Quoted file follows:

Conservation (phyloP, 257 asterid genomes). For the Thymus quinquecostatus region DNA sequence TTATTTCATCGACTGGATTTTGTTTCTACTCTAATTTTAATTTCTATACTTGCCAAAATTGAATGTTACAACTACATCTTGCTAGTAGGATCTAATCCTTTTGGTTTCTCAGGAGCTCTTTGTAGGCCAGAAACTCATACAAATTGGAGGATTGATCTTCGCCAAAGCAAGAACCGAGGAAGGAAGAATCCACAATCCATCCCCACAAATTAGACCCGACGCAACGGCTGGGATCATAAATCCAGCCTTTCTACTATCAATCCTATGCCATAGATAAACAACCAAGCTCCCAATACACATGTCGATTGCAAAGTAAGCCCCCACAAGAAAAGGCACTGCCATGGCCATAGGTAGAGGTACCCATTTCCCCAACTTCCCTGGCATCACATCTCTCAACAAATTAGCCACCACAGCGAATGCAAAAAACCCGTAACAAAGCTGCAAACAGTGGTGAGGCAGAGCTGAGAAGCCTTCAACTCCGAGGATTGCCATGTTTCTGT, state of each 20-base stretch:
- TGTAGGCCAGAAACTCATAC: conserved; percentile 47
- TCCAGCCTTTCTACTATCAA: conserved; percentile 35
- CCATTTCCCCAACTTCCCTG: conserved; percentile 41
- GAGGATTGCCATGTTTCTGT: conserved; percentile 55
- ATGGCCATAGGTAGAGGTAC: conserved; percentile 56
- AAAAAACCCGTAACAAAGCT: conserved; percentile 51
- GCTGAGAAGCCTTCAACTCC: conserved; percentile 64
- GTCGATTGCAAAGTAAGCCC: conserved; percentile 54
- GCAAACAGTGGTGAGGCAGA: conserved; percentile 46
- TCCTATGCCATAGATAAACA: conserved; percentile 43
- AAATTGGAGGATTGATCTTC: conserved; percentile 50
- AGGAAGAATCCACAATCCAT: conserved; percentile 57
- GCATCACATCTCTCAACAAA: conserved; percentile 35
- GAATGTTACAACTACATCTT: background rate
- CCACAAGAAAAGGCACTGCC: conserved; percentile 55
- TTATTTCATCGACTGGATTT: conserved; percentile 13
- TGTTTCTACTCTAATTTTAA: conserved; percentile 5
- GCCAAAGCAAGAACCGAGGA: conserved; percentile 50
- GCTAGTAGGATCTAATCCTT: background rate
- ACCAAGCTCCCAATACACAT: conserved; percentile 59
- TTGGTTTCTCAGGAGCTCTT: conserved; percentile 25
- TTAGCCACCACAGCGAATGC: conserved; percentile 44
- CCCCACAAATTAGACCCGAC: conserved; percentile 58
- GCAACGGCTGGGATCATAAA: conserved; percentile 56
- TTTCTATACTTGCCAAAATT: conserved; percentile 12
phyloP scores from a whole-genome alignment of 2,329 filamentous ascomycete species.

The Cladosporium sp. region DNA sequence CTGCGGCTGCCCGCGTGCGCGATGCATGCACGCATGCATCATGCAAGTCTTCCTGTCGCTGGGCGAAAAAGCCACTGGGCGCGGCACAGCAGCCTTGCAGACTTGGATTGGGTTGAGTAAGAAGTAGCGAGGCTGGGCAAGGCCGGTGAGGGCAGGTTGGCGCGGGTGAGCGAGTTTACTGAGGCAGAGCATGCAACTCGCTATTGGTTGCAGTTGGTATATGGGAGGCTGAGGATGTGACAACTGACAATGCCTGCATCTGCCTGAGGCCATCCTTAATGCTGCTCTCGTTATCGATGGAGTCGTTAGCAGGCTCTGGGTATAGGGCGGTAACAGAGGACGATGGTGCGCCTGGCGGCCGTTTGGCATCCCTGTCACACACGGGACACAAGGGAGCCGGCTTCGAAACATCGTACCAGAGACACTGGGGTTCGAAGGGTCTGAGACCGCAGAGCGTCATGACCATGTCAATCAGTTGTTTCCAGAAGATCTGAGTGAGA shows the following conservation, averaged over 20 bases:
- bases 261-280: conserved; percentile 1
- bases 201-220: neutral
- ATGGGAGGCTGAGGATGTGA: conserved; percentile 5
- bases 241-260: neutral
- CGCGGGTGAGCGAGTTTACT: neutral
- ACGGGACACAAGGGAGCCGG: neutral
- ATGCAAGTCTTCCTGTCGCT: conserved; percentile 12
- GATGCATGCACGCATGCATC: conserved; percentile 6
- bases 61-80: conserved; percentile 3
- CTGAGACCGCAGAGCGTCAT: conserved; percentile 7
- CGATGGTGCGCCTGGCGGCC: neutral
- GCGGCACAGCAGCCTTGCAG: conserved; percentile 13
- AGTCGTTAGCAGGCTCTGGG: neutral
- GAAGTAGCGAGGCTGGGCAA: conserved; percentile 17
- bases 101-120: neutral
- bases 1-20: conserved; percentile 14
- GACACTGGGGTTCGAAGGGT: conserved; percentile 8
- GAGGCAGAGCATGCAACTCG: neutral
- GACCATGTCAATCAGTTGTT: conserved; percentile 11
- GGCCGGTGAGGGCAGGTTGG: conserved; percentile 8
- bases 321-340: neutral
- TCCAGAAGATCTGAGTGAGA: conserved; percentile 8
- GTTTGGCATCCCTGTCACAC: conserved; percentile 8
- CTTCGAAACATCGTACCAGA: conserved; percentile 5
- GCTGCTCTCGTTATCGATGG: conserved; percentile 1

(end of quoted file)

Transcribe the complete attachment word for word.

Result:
Conservation (phyloP, 257 asterid genomes). For the Thymus quinquecostatus region DNA sequence TTATTTCATCGACTGGATTTTGTTTCTACTCTAATTTTAATTTCTATACTTGCCAAAATTGAATGTTACAACTACATCTTGCTAGTAGGATCTAATCCTTTTGGTTTCTCAGGAGCTCTTTGTAGGCCAGAAACTCATACAAATTGGAGGATTGATCTTCGCCAAAGCAAGAACCGAGGAAGGAAGAATCCACAATCCATCCCCACAAATTAGACCCGACGCAACGGCTGGGATCATAAATCCAGCCTTTCTACTATCAATCCTATGCCATAGATAAACAACCAAGCTCCCAATACACATGTCGATTGCAAAGTAAGCCCCCACAAGAAAAGGCACTGCCATGGCCATAGGTAGAGGTACCCATTTCCCCAACTTCCCTGGCATCACATCTCTCAACAAATTAGCCACCACAGCGAATGCAAAAAACCCGTAACAAAGCTGCAAACAGTGGTGAGGCAGAGCTGAGAAGCCTTCAACTCCGAGGATTGCCATGTTTCTGT, state of each 20-base stretch:
- TGTAGGCCAGAAACTCATAC: conserved; percentile 47
- TCCAGCCTTTCTACTATCAA: conserved; percentile 35
- CCATTTCCCCAACTTCCCTG: conserved; percentile 41
- GAGGATTGCCATGTTTCTGT: conserved; percentile 55
- ATGGCCATAGGTAGAGGTAC: conserved; percentile 56
- AAAAAACCCGTAACAAAGCT: conserved; percentile 51
- GCTGAGAAGCCTTCAACTCC: conserved; percentile 64
- GTCGATTGCAAAGTAAGCCC: conserved; percentile 54
- GCAAACAGTGGTGAGGCAGA: conserved; percentile 46
- TCCTATGCCATAGATAAACA: conserved; percentile 43
- AAATTGGAGGATTGATCTTC: conserved; percentile 50
- AGGAAGAATCCACAATCCAT: conserved; percentile 57
- GCATCACATCTCTCAACAAA: conserved; percentile 35
- GAATGTTACAACTACATCTT: background rate
- CCACAAGAAAAGGCACTGCC: conserved; percentile 55
- TTATTTCATCGACTGGATTT: conserved; percentile 13
- TGTTTCTACTCTAATTTTAA: conserved; percentile 5
- GCCAAAGCAAGAACCGAGGA: conserved; percentile 50
- GCTAGTAGGATCTAATCCTT: background rate
- ACCAAGCTCCCAATACACAT: conserved; percentile 59
- TTGGTTTCTCAGGAGCTCTT: conserved; percentile 25
- TTAGCCACCACAGCGAATGC: conserved; percentile 44
- CCCCACAAATTAGACCCGAC: conserved; percentile 58
- GCAACGGCTGGGATCATAAA: conserved; percentile 56
- TTTCTATACTTGCCAAAATT: conserved; percentile 12
phyloP scores from a whole-genome alignment of 2,329 filamentous ascomycete species.

The Cladosporium sp. region DNA sequence CTGCGGCTGCCCGCGTGCGCGATGCATGCACGCATGCATCATGCAAGTCTTCCTGTCGCTGGGCGAAAAAGCCACTGGGCGCGGCACAGCAGCCTTGCAGACTTGGATTGGGTTGAGTAAGAAGTAGCGAGGCTGGGCAAGGCCGGTGAGGGCAGGTTGGCGCGGGTGAGCGAGTTTACTGAGGCAGAGCATGCAACTCGCTATTGGTTGCAGTTGGTATATGGGAGGCTGAGGATGTGACAACTGACAATGCCTGCATCTGCCTGAGGCCATCCTTAATGCTGCTCTCGTTATCGATGGAGTCGTTAGCAGGCTCTGGGTATAGGGCGGTAACAGAGGACGATGGTGCGCCTGGCGGCCGTTTGGCATCCCTGTCACACACGGGACACAAGGGAGCCGGCTTCGAAACATCGTACCAGAGACACTGGGGTTCGAAGGGTCTGAGACCGCAGAGCGTCATGACCATGTCAATCAGTTGTTTCCAGAAGATCTGAGTGAGA shows the following conservation, averaged over 20 bases:
- bases 261-280: conserved; percentile 1
- bases 201-220: neutral
- ATGGGAGGCTGAGGATGTGA: conserved; percentile 5
- bases 241-260: neutral
- CGCGGGTGAGCGAGTTTACT: neutral
- ACGGGACACAAGGGAGCCGG: neutral
- ATGCAAGTCTTCCTGTCGCT: conserved; percentile 12
- GATGCATGCACGCATGCATC: conserved; percentile 6
- bases 61-80: conserved; percentile 3
- CTGAGACCGCAGAGCGTCAT: conserved; percentile 7
- CGATGGTGCGCCTGGCGGCC: neutral
- GCGGCACAGCAGCCTTGCAG: conserved; percentile 13
- AGTCGTTAGCAGGCTCTGGG: neutral
- GAAGTAGCGAGGCTGGGCAA: conserved; percentile 17
- bases 101-120: neutral
- bases 1-20: conserved; percentile 14
- GACACTGGGGTTCGAAGGGT: conserved; percentile 8
- GAGGCAGAGCATGCAACTCG: neutral
- GACCATGTCAATCAGTTGTT: conserved; percentile 11
- GGCCGGTGAGGGCAGGTTGG: conserved; percentile 8
- bases 321-340: neutral
- TCCAGAAGATCTGAGTGAGA: conserved; percentile 8
- GTTTGGCATCCCTGTCACAC: conserved; percentile 8
- CTTCGAAACATCGTACCAGA: conserved; percentile 5
- GCTGCTCTCGTTATCGATGG: conserved; percentile 1